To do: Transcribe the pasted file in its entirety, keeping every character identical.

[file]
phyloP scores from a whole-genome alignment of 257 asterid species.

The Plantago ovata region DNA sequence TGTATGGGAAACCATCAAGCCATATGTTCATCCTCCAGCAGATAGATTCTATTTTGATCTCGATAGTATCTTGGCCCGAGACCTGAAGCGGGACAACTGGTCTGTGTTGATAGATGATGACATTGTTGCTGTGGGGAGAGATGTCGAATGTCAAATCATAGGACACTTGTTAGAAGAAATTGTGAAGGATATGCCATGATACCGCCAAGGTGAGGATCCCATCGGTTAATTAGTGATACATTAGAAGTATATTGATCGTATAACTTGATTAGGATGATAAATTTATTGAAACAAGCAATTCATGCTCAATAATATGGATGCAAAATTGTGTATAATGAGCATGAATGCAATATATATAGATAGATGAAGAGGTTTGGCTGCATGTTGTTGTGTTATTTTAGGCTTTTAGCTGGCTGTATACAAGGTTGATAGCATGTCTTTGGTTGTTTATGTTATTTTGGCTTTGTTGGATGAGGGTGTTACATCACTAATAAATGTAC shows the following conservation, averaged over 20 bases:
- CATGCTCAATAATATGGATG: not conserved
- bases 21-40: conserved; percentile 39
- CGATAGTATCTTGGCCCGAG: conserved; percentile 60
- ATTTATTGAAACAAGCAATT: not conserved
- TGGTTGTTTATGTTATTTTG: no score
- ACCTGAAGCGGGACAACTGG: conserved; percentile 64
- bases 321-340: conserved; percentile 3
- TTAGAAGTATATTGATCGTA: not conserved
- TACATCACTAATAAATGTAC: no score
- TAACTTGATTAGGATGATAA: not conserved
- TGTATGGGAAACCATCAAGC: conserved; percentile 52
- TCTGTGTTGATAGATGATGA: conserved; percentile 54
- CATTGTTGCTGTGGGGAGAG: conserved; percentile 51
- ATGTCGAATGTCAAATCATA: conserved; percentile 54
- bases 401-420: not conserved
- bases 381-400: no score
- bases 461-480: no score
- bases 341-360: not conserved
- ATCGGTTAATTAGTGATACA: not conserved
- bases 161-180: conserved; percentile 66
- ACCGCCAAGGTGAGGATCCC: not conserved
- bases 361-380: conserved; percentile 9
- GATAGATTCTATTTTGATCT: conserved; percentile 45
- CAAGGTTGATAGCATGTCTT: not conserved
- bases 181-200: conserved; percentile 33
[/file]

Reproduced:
phyloP scores from a whole-genome alignment of 257 asterid species.

The Plantago ovata region DNA sequence TGTATGGGAAACCATCAAGCCATATGTTCATCCTCCAGCAGATAGATTCTATTTTGATCTCGATAGTATCTTGGCCCGAGACCTGAAGCGGGACAACTGGTCTGTGTTGATAGATGATGACATTGTTGCTGTGGGGAGAGATGTCGAATGTCAAATCATAGGACACTTGTTAGAAGAAATTGTGAAGGATATGCCATGATACCGCCAAGGTGAGGATCCCATCGGTTAATTAGTGATACATTAGAAGTATATTGATCGTATAACTTGATTAGGATGATAAATTTATTGAAACAAGCAATTCATGCTCAATAATATGGATGCAAAATTGTGTATAATGAGCATGAATGCAATATATATAGATAGATGAAGAGGTTTGGCTGCATGTTGTTGTGTTATTTTAGGCTTTTAGCTGGCTGTATACAAGGTTGATAGCATGTCTTTGGTTGTTTATGTTATTTTGGCTTTGTTGGATGAGGGTGTTACATCACTAATAAATGTAC shows the following conservation, averaged over 20 bases:
- CATGCTCAATAATATGGATG: not conserved
- bases 21-40: conserved; percentile 39
- CGATAGTATCTTGGCCCGAG: conserved; percentile 60
- ATTTATTGAAACAAGCAATT: not conserved
- TGGTTGTTTATGTTATTTTG: no score
- ACCTGAAGCGGGACAACTGG: conserved; percentile 64
- bases 321-340: conserved; percentile 3
- TTAGAAGTATATTGATCGTA: not conserved
- TACATCACTAATAAATGTAC: no score
- TAACTTGATTAGGATGATAA: not conserved
- TGTATGGGAAACCATCAAGC: conserved; percentile 52
- TCTGTGTTGATAGATGATGA: conserved; percentile 54
- CATTGTTGCTGTGGGGAGAG: conserved; percentile 51
- ATGTCGAATGTCAAATCATA: conserved; percentile 54
- bases 401-420: not conserved
- bases 381-400: no score
- bases 461-480: no score
- bases 341-360: not conserved
- ATCGGTTAATTAGTGATACA: not conserved
- bases 161-180: conserved; percentile 66
- ACCGCCAAGGTGAGGATCCC: not conserved
- bases 361-380: conserved; percentile 9
- GATAGATTCTATTTTGATCT: conserved; percentile 45
- CAAGGTTGATAGCATGTCTT: not conserved
- bases 181-200: conserved; percentile 33